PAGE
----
The revised standard on engagement quality review -- EQR -- that the Board is considering today is an important step in fulfilling our mandate to further the public interest in the preparation of informative, accurate, and independent audit reports. I want therefore to begin by thanking Greg Scates and Dima Andriyenko in the Office of the Chief Auditor, and Jake Lesser in the Office of the General Counsel, for their diligent and thoughtful efforts in bringing this revised standard to the Board. And, special thanks to Tom Ray -- who will be leaving the Board at the end of this week -- for his leadership of the Office of the Chief Auditor during the past three years.
Completing the EQR project is a priority. Congress expressly directed the Board to require a qualified person to provide “concurring approval” of the issuance of every audit report filed with the SEC. Based on nearly six years of inspections experience, it is clear that engagement quality reviews have the potential to reduce the number of audit failures. The Board’s inspections staff routinely identifies audit deficiencies that a properly performed concurring partner review should have detected and caused to be remedied before the audit report was issued. However, since beginning operations in 2003, the Board has been relying on the concurring partner requirements developed by the AICPA before the Board’s creation. Those rules are not applicable to all firms that prepare audit reports for Commission filers.
To address these concerns, last year the Board published for comment a proposal that sought to create a robust, risk-focused EQR framework that all PCAOB-registered firms could apply. That proposal was intended to strengthen concurring reviews. However, it was not intended to radically alter the basic nature of the reviews performed under the existing rules, to substantially increase the cost of public company auditing, or to delay the completion of audits.
We received nearly 40 comments on the 2008 proposal. Few questioned the importance of EQR to audit quality or the desirability of enhancing the existing standard. However, many were critical of the proposal and thought that certain elements were either not workable or would result in a process that was more costly and cumbersome than necessary.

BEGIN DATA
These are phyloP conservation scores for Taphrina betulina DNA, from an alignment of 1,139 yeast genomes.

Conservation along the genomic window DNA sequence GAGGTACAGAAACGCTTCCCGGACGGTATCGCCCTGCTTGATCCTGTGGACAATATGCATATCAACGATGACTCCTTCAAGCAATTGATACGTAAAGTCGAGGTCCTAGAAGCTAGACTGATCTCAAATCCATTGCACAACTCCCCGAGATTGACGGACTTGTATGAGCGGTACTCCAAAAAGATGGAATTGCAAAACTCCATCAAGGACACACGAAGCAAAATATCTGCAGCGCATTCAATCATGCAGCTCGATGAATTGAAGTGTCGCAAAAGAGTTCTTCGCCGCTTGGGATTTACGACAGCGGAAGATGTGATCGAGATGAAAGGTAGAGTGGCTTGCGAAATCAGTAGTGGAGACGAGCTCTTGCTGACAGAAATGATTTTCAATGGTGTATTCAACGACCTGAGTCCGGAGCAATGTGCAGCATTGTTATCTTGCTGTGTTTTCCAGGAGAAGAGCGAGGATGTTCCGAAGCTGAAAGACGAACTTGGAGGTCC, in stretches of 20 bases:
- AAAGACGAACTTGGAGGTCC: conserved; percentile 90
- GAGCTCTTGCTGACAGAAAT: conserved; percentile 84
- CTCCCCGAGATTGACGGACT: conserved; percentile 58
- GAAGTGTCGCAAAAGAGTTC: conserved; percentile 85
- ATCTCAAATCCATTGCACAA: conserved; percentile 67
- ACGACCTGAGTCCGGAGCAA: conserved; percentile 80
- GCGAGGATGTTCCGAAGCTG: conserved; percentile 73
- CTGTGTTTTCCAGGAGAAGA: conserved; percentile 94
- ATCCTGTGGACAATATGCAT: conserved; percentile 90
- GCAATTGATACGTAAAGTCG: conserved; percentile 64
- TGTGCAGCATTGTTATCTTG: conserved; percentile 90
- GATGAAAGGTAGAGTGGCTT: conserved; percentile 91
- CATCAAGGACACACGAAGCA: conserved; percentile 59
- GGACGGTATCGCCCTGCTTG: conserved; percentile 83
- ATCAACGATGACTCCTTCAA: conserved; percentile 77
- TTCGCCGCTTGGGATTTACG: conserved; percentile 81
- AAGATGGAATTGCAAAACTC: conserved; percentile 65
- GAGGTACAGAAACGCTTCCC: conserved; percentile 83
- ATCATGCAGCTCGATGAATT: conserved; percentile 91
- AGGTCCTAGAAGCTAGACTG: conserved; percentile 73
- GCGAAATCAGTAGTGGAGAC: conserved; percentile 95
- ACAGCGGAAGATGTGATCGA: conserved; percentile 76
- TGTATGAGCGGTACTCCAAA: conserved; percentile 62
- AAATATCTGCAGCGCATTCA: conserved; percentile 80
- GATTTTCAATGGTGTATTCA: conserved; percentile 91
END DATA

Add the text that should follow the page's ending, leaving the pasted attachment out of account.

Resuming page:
Today’s revised proposal resulted from the staff’s consideration of the public comments. It addresses many of the concerns expressed without compromising the basic goal of increasing the likelihood that reviewers will identify any significant engagement deficiencies before audit reports are issued to the investing public. The number of changes that have been made to the 2008 proposal is significant, and the range of issues addressed is large. Two examples illustrate how the revised proposal deals with topics that were of particular concern to commenters:
- The original proposal required the reviewer to assess whether there were areas in the engagement that posed a higher risk of audit failure and to evaluate the response to those risks. Some commenters were concerned that this, in effect, would require the reviewer to perform a kind of second audit. The re-proposal achieves the same objectives by instead focusing the reviewer on evaluating the engagement team’s risk assessment and on the procedures the team employed.
- The original proposal stated that the reviewer could not provide concurring approval of the audit report if he or she “knows, or should know” certain things that would make the audit report incorrect or inappropriate. Many comments raised questions about how a “should know” standard would work in practice. The revised proposal replaces that test with a requirement that the reviewer may provide concurring approval only if, after performing the required review with “due professional care,” he or she is not aware of a significant engagement deficiency. The result should be the same, but the concept of acting with due professional care has long been embedded in auditing and is more familiar to the profession.
Re-proposing the EQR standard and considering a second round of public comments will, of course, add to the length of this already lengthy project. It also pushes further into the future the day on which all audits of SEC-registered public companies will be subject to pre-issuance concurring review. I believe, however, that the two-comment-period approach will result in a better, more workable standard. It is also more likely to accomplish the positive goals Congress had in mind when it directed the Board to require EQR and less likely to engender unintended, negative consequences.
As I said last November when the Board voted to propose risk assessment standards, we need to be open to measures -- like second comment periods -- that promote transparency in our standard-setting and help to ensure that we get the full benefit of different perspectives on the impact of our standards. For a project of the importance of EQR, investors and the profession should understand what we are seeking to accomplish and, before we take final action, we should take all reasonable steps to obtain input on the practical consequences of the new standard.